MVC Framework - Views

As seen in the initial introductory chapters, View is the component involved with the application's User Interface. These Views are generally bind from the model data and have extensions such as html, aspx, cshtml, vbhtml, etc. In our First MVC Application, we had used Views with Controller to display data to the final user. For rendering these static and dynamic content to the browser, MVC Framework utilizes View Engines. View Engines are basically markup syntax implementation, which are responsible for rendering the final HTML to the browser.

MVC Framework comes with two built-in view engines −

Razor Engine − Razor is a markup syntax that enables the server side C# or VB code into web pages. This server side code can be used to create dynamic content when the web page is being loaded. Razor is an advanced engine as compared to ASPX engine and was launched in the later versions of MVC.

ASPX Engine − ASPX or the Web Forms engine is the default view engine that is included in the MVC Framework since the beginning. Writing a code with this engine is similar to writing a code in ASP.NET Web Forms.

Following are small code snippets comparing both Razor and ASPX engine.


@Html.ActionLink("Create New", "UserAdd") 


<% Html.ActionLink("SignUp", "SignUp") %> 

Out of these two, Razor is an advanced View Engine as it comes with compact syntax, test driven development approaches, and better security features. We will use Razor engine in all our examples since it is the most dominantly used View engine.

These View Engines can be coded and implemented in following two types −

  • Strongly typed
  • Dynamic typed

These approaches are similar to early-binding and late-binding respectively in which the models will be bind to the View strongly or dynamically.

Strongly Typed Views

To understand this concept, let us create a sample MVC application (follow the steps in the previous chapters) and add a Controller class file named ViewDemoController.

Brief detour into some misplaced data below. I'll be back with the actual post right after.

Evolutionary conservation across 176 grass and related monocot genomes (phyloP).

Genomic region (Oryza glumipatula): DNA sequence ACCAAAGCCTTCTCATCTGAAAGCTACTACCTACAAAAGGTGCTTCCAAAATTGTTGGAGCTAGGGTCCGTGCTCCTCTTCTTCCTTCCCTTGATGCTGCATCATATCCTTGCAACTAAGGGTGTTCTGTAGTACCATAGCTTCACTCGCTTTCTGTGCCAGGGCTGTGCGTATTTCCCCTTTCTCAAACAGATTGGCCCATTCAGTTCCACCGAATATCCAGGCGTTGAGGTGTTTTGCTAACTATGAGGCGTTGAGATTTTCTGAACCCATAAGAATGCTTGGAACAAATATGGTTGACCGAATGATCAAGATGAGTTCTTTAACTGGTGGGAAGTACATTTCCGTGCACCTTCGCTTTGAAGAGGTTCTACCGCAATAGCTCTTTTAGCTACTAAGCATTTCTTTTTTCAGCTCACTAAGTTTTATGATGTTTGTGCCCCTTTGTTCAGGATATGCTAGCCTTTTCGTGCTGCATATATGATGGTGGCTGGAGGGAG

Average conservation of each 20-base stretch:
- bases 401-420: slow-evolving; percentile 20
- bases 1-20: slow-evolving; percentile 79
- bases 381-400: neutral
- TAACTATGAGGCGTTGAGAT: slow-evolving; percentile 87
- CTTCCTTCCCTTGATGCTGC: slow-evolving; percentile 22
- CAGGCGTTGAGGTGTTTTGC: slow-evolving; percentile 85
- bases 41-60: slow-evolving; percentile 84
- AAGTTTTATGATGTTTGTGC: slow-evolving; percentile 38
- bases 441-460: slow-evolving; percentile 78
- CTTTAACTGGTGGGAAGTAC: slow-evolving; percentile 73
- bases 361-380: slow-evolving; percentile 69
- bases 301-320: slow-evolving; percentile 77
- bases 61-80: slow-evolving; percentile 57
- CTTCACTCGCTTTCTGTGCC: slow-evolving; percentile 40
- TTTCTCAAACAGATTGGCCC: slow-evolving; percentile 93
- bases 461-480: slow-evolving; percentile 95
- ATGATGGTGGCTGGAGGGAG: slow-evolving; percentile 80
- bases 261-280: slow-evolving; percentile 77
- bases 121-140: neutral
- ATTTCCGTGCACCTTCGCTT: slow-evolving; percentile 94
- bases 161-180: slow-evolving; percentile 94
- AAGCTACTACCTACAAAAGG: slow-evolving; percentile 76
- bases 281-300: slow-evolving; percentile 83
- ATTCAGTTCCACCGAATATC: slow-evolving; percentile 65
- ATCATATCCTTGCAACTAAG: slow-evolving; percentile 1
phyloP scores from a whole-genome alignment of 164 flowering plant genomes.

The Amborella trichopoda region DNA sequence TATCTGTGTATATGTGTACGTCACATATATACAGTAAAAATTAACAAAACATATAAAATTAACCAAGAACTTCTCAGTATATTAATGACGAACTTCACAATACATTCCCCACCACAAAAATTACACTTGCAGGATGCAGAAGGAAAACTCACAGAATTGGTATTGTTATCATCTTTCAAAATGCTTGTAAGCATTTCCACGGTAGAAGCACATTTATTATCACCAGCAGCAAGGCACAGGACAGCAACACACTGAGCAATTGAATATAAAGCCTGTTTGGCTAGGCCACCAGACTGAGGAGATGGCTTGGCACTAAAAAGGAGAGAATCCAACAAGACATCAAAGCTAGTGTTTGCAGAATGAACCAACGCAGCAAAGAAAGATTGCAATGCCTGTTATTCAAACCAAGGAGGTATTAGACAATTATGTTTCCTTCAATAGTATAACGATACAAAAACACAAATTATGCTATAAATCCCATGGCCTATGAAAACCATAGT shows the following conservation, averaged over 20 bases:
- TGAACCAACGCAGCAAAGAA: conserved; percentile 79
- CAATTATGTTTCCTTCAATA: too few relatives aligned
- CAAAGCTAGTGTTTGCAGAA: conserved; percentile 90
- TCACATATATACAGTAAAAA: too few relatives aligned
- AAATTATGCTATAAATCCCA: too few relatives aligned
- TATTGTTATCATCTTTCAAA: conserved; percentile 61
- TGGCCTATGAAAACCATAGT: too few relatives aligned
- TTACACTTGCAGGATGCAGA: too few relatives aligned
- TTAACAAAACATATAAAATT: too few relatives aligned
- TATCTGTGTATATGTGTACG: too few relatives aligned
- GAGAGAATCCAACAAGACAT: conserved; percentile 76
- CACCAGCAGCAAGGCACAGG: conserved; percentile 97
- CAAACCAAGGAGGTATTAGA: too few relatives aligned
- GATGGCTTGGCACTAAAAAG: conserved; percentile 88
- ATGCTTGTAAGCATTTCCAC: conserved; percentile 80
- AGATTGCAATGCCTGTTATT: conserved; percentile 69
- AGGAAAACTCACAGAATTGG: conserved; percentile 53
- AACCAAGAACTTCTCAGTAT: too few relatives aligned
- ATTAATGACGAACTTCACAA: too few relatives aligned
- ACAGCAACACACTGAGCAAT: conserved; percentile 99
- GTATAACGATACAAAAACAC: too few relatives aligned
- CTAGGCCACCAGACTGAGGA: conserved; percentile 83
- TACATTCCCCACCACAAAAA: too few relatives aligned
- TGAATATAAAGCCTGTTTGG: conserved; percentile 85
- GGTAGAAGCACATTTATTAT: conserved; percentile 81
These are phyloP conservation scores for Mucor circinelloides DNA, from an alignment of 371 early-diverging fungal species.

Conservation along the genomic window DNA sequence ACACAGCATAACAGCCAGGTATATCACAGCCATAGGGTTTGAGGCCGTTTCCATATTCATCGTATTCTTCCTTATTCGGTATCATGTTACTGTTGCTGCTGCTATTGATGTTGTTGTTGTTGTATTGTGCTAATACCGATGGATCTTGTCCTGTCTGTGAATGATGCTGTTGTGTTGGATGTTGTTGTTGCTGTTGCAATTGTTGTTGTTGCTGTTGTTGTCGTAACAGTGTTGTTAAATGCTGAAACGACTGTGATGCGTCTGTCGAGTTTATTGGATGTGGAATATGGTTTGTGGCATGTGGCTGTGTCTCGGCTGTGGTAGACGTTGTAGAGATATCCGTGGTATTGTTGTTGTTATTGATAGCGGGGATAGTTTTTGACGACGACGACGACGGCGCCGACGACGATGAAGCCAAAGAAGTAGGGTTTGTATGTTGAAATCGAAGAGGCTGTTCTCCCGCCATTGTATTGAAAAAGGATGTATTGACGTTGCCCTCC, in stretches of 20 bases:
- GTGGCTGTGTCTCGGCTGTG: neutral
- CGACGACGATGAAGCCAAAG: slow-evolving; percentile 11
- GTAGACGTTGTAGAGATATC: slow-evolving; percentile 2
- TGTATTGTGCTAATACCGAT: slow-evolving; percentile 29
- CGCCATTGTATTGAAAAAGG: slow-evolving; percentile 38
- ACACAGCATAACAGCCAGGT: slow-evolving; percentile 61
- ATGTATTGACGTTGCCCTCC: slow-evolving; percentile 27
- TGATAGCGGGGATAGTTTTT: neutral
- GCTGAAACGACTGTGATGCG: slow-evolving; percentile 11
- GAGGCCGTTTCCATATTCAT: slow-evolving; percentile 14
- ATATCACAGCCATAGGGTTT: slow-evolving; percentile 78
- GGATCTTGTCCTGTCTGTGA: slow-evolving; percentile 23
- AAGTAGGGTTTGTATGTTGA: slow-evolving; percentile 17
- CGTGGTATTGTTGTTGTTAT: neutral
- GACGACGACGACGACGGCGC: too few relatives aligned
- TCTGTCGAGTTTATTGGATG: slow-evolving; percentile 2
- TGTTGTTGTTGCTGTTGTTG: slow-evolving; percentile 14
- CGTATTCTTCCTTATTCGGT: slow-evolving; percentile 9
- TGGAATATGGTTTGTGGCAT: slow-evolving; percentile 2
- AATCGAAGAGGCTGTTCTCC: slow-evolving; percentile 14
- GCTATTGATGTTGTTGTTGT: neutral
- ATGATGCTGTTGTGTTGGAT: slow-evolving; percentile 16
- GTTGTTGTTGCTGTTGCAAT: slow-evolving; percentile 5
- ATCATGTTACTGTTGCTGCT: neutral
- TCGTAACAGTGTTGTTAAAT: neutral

New View Controller

Now, copy the following code in the controller file −

using System.Collections.Generic; 
using System.Web.Mvc;  

namespace ViewsInMVC.Controllers { 
   public class ViewDemoController : Controller { 
      public class Blog { 
         public string Name; 
         public string URL; 
      private readonly List topBlogs = new List { 
         new Blog { Name = "Joe Delage", URL = "http://tutorialspoint/joe/"}, 
         new Blog {Name = "Mark Dsouza", URL = "http://tutorialspoint/mark"}, 
         new Blog {Name = "Michael Shawn", URL = "http://tutorialspoint/michael"} 
      public ActionResult StonglyTypedIndex() { 
         return View(topBlogs); 
      public ActionResult IndexNotStonglyTyped() { 
         return View(topBlogs); 

In the above code, we have two action methods defined: StronglyTypedIndex and IndexNotStonglyTyped. We will now add Views for these action methods.

Right-click on StonglyTypedIndex action method and click Add View. In the next window, check the 'Create a strongly-typed view' checkbox. This will also enable the Model Class and Scaffold template options. Select List from Scaffold Template option. Click Add.

Add View Strongly Type

A View file similar to the following screenshot will be created. As you can note, it has included the ViewDemoController's Blog model class at the top. You will also be able to use IntelliSense in your code with this approach.

View Strongly Type Intellisense

Dynamic Typed Views

To create dynamic typed views, right-click the IndexNotStonglyTyped action and click Add View.

Add View

This time, do not select the 'Create a strongly-typed view' checkbox.

View Index Not Strongly Type

The resulting view will have the following code −

@model dynamic 
   ViewBag.Title = "IndexNotStonglyTyped"; 

<h2>Index Not Stongly Typed</h2>  
      @foreach (var blog in Model) { 
            <a href = "@blog.URL">@blog.Name</a> 

As you can see in the above code, this time it did not add the Blog model to the View as in the previous case. Also, you would not be able to use IntelliSense this time because this time the binding will be done at run-time.

Strongly typed Views is considered as a better approach since we already know what data is being passed as the Model unlike dynamic typed Views in which the data gets bind at runtime and may lead to runtime errors, if something changes in the linked model.